All too often I’ve seen situations where the wife, even if well educated, slides into a shadow of her former self, content with having no independent identity other than as a mother or wife – leaving her in an incredibly vulnerable position, both psychologically as well as financially. When this situation is transferred to a different country, where the traditional networks and support systems of India are not available to a woman, the vulnerability increases. I don’t mean to say that such marriages are always unhappy or exploitative – but it is equally true that a woman’s lack of independence and empowerment becomes an integral part of the dynamics of a marriage.

  • You have had book signings in colleges in Mumbai.

(i)How important are such events for new writers?

(ii) In your interaction with young students, did you gauge their awareness of Indian contemporary fiction? Do they read literary writers?

TA: Interacting with college students was one of the best experiences of my book promotion. There was always a really good vibe in the room, and the students were enthusiastic and engaged in the discussions. Many were aspiring writers. I didn’t get a chance to gauge awareness of Indian contemporary fiction among them, but I would assume they are very well read, given their participation.

For me these events were a validation that the stories in These Circuses That Sweep Through the Landscape are of interest, and can generate extensive discussion. Connecting with readers is rare for an author – you spend months and years hunched over your desk, so to finally go out and get direct feedback from people is like a tonic. And it gives you a psychological boost to embark on your next writing project.

  • Did you intend this as an empowerment story? A ‘read-between-the-lines’ message to women to make something of themselves as opposed to just being a family woman so as to deal better with contingencies such as the one in your story?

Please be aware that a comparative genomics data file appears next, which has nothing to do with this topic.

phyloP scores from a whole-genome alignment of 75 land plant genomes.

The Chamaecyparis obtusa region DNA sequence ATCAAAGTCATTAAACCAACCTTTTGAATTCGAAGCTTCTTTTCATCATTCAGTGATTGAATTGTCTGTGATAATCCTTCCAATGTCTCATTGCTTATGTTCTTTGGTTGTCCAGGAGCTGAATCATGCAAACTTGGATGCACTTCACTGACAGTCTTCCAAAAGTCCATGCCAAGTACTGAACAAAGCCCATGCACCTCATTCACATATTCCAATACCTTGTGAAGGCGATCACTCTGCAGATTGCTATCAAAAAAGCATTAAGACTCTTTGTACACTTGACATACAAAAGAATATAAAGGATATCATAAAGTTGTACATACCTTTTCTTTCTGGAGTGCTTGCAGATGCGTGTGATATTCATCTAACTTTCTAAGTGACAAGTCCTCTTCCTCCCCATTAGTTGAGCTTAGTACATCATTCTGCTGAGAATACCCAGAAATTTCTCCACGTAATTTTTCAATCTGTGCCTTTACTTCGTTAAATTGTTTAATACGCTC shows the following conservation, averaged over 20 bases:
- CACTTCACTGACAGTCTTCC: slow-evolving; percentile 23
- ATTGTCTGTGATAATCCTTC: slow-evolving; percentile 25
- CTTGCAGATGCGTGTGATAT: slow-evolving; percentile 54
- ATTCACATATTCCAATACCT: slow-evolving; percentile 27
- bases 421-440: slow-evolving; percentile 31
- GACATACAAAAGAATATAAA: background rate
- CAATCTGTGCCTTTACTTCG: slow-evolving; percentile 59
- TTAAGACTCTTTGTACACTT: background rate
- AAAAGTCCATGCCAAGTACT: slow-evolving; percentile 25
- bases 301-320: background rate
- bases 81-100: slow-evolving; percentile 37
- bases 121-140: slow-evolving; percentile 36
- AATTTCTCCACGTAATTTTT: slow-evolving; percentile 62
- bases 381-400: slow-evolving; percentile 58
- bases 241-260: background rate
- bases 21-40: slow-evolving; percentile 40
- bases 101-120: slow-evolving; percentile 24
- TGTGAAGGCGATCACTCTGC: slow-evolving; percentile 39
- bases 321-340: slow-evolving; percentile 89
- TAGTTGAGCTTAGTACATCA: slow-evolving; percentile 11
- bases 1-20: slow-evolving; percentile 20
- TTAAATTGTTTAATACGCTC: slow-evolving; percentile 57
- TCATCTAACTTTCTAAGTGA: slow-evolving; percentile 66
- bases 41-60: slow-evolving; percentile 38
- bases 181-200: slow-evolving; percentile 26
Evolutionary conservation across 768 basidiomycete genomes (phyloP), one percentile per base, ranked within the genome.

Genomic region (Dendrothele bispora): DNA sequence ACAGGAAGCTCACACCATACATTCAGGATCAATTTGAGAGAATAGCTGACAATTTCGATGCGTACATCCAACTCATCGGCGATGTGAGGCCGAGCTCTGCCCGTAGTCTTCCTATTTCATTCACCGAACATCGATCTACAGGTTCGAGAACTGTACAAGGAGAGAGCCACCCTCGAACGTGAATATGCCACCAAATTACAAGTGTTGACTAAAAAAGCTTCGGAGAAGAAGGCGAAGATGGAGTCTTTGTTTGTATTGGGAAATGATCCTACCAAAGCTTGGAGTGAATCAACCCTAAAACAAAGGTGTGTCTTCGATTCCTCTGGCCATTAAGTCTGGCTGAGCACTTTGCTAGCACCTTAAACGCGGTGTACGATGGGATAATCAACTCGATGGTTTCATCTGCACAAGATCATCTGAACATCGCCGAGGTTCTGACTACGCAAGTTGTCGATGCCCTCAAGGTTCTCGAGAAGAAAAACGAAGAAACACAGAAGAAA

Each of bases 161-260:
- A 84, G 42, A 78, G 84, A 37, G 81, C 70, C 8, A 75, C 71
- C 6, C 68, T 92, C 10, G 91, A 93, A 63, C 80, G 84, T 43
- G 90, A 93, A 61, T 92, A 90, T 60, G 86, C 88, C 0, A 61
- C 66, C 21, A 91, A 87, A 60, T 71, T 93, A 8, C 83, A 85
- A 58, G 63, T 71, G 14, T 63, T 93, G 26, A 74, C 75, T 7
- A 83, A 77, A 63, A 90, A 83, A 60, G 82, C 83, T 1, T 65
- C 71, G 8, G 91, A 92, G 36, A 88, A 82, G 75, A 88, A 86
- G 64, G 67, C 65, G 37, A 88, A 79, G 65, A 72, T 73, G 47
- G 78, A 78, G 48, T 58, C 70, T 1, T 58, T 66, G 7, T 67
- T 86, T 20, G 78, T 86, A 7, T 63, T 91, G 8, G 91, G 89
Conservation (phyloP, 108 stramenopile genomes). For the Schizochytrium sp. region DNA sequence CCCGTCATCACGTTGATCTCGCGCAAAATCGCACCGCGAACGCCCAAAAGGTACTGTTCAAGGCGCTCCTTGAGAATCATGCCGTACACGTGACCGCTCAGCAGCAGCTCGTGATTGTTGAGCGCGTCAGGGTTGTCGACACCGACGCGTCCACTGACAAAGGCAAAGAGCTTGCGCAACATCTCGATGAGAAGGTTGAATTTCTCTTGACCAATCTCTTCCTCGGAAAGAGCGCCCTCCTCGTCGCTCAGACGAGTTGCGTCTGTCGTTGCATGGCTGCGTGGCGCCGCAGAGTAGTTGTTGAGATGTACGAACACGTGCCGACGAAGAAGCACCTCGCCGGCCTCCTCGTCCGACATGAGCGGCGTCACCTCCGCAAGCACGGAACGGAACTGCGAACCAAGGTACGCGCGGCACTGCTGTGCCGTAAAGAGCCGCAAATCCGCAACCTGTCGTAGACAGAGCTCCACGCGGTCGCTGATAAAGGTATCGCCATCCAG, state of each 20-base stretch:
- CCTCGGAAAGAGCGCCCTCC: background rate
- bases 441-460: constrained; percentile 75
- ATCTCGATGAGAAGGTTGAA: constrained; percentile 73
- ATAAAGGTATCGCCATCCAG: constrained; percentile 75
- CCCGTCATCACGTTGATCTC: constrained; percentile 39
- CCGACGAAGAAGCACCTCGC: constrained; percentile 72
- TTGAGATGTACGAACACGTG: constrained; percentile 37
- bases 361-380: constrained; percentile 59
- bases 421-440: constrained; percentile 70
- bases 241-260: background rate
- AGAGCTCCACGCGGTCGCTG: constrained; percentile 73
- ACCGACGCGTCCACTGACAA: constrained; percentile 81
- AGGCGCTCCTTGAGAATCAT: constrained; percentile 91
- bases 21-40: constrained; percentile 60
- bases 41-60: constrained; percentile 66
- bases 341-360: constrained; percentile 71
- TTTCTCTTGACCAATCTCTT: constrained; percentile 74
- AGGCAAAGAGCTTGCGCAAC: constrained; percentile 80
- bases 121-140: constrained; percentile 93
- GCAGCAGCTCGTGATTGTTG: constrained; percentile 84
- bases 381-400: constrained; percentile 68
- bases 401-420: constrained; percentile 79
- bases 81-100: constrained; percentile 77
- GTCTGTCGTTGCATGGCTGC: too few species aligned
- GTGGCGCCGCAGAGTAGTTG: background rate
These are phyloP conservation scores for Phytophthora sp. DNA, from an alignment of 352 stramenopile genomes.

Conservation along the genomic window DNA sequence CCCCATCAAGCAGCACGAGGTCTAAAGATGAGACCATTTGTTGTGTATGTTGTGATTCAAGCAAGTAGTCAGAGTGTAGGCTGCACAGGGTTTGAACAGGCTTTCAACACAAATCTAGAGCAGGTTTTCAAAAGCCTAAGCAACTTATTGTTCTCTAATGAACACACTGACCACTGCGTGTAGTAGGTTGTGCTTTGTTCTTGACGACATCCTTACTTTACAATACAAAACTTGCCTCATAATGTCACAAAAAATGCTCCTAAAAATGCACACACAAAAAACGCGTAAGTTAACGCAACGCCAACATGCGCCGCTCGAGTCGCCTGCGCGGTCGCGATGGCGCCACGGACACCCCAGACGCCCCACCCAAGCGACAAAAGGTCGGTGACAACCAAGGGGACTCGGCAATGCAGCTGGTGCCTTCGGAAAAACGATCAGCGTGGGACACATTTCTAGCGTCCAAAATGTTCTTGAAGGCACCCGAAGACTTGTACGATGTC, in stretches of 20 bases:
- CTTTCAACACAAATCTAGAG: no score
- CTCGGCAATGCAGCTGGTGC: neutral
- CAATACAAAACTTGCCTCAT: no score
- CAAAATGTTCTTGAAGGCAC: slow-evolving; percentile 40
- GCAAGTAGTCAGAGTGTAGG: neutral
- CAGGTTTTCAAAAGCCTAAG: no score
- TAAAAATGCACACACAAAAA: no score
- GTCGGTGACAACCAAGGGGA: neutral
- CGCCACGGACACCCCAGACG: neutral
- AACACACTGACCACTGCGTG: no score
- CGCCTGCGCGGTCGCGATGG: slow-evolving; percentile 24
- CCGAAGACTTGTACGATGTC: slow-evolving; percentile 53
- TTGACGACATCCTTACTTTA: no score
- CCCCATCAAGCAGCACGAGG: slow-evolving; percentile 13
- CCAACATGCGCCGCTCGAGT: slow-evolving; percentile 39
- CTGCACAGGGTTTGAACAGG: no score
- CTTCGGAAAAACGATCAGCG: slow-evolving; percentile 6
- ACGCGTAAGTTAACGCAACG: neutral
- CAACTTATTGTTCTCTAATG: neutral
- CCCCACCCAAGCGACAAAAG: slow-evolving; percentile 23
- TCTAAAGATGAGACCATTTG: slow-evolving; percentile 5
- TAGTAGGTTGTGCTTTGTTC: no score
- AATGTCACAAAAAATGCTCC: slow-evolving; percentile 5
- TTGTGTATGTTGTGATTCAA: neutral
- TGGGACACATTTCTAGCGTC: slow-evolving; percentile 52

TA: No, that was not the intention. Of course, my own opinions will inform my writing – in this case, a frustration at the fact that women often end up disempowering themselves. But writing fiction with a moral or social message in mind never works. Nobody likes to be preached at. My only aim is to make the story as entertaining and thought-provoking as possible. If Sandalwood creeped you out, and kept you hooked up to the end, then I have achieved my aim.

  • Do you have a background in literature?

TA: I did a BA in English Literature and Development Studies from the University of Sussex in the UK. Having a degree in literature is obviously not a requirement for writing fiction, but it certainly helps in terms of introducing you to a wide range of authors and genres, and to different ways of seeing.

  • Advice to young aspiring writers.

TA: My advice is to read and write as much as possible. Develop a writing schedule – don’t write only when you feel like it. A story or novel will not come gushing out of you just because you feel inspired – the inspiration has to be harnessed to discipline and writing techniques, which can only come through writing practice and wide reading. You have to be prepared to throw away what you’ve written and start again. This is essential for experimenting with creative decisions such as what narrative voice to use, or even what genre to write in.

* * *

Buy her short story collection  on Amazon